Causes of nightmares and how to prevent them

Getting a good night’s sleep can often be a real nightmare, literally. Nightmares are extremely common and may affect as many as 80-90% of people at some point in their lives. As surreal as some of them may seem, most have a root cause in something that happened to us in the past. Take a look at what causes nightmares and what you can do to deal with the boogeyman.

Know and respect your enemy

There is no prevailing definition of what exactly a nightmare is. Generally speaking, it is a bad dream so distressful and scary, that it can wake us up shaking in fear and even prevent us from going back to sleep. Many of us have been there, but even those who deal with nightmares regularly don’t talk about it, or worse, acknowledge the problem, even after it becomes a serious cramp on their lifestyle. While everyone experiences nightmares a bit differently as a result of very different fears, memories, and stressors, one thing remains the same for everyone – nightmares are a sleep disorder that needs attention and treatment.

Don’t feed the monster…

It’s no secret that eating a lot before bed isn’t exactly healthy. Indigestion caused by overeating may make it hard to fall asleep and cause you to wake up more often during the night. This disruption of your sleep cycle means you’re more likely to wake up during your REM sleep. And since most nightmares occur in this stage, your memory of them is much more vivid and detailed. So, to make a long story short, indulging in a bucket of ice cream before bed is not just bad for your waistline, it’s also detrimental to your sleep quality.

…but if you have to feed it…

Not all foods are made equal. Some foods, like cheese, for example, can contain substances that influence your sleeping brain in an unusual way. Cheese, ice cream, or any other high-fat food causes more brain waves to appear, often followed by more lively dreams. Spicy food, on the other hand, can elevate your body temperature which also results in sleep pattern disruption. If you think you won’t make it through the night unless you get something in you, go for foods that are lighter and more sleep-friendly. Things containing amino acids like milk, lean meat or peanuts are much better – they make you more sleepy and less prone to sleep pattern disruption.

… or medicate it.

Nightmares are also a common effect of taking some drug or, quite the opposite, substance withdrawal. If you take any medication containing beta-blockers, nightmares are probably not uncommon to you. Also, for many interested, contrary to popular belief, having a nightcap isn’t good for your sleep and will not make your bad dreams go away either.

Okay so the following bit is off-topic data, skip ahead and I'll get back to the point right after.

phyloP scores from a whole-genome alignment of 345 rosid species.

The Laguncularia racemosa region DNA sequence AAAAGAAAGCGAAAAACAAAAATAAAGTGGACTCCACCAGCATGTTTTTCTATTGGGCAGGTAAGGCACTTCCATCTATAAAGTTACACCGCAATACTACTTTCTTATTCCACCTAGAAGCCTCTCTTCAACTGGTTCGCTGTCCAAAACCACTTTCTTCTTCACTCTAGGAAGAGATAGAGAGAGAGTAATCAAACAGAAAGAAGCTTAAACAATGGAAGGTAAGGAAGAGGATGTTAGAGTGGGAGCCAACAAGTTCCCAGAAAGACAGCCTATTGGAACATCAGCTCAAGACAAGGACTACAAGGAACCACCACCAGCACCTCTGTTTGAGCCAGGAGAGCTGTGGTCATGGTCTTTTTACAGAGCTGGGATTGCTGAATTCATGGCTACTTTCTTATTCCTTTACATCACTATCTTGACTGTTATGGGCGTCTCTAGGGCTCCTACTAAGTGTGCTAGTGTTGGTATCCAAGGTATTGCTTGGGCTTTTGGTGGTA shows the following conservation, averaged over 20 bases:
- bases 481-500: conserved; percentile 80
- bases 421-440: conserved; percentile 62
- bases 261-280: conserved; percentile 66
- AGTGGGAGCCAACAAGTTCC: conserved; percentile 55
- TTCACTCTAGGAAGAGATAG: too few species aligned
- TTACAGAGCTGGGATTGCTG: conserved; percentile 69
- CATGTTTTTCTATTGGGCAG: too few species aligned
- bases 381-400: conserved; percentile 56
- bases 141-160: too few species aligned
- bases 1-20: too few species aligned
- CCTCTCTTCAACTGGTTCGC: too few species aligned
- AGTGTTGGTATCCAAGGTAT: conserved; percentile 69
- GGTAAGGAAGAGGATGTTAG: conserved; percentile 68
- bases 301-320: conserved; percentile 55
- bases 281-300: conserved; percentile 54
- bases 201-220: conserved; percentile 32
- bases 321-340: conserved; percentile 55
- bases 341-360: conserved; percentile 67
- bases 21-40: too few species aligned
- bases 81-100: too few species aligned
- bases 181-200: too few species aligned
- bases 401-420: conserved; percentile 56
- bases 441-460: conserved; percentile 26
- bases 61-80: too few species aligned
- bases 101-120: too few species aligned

Daily stress breeds the monster

It is not always possible to blame your nightmares on a fatty burger or a pint of beer. The amount of stress in your life and how you deal with it are definitely significant. Your daily worries are not always easy to forget, and often influence your dreams. That’s why it’s not uncommon to ‘re-live’ daily stresses during the night. Of course, it’s a vicious circle – if stress haunts us even when we’re asleep, we can never really get rid of it.

An extreme example of stress-induced nightmares can be seen in individuals with post-traumatic stress disorder (PTSD). This mental disorder comes from being exposed to some traumatic experience such as war, an accident or some form of abuse. Flashbacks in the form of nightmares are very common and can become so burdensome that they often result in suicide attempts.

Science may be the answer

Watching what goes into your system before bed can help prevent nightmares and wake-ups caused by indigestion, but what can we do about stress-induced nightmares? Research shows that relaxing music lowers heart rate, blood pressure, cortisol levels, anxiety and stress, and audio-visual stimulation before going to bed significantly improves the quality of sleep. This is why we created Nightly – a complete sleep assistant featuring unique Sleep Stimulation technology that actively helps you create a calming sleep environment, which in turn improves the quality of your sleep throughout the night. You can learn more about how it works here.

Whatever you do, do it!

Dismissing frequent nightmares as ‘just a few bad dreams’ is never a good idea. Their consequences can have a catastrophic impact on our lives and well-being. That’s why it is crucial to understand their causes to try to mitigate them. This may involve something minor, like changing a few bad habits, though sometimes the underlying causes are more serious and may require the assistance of professionals. The bottom line is nightmares can be helped, but we first must acknowledge and understand the problem and then seek appropriate remedies.

Our nightly rest is too critical for our daily performance and overall health to be neglected.

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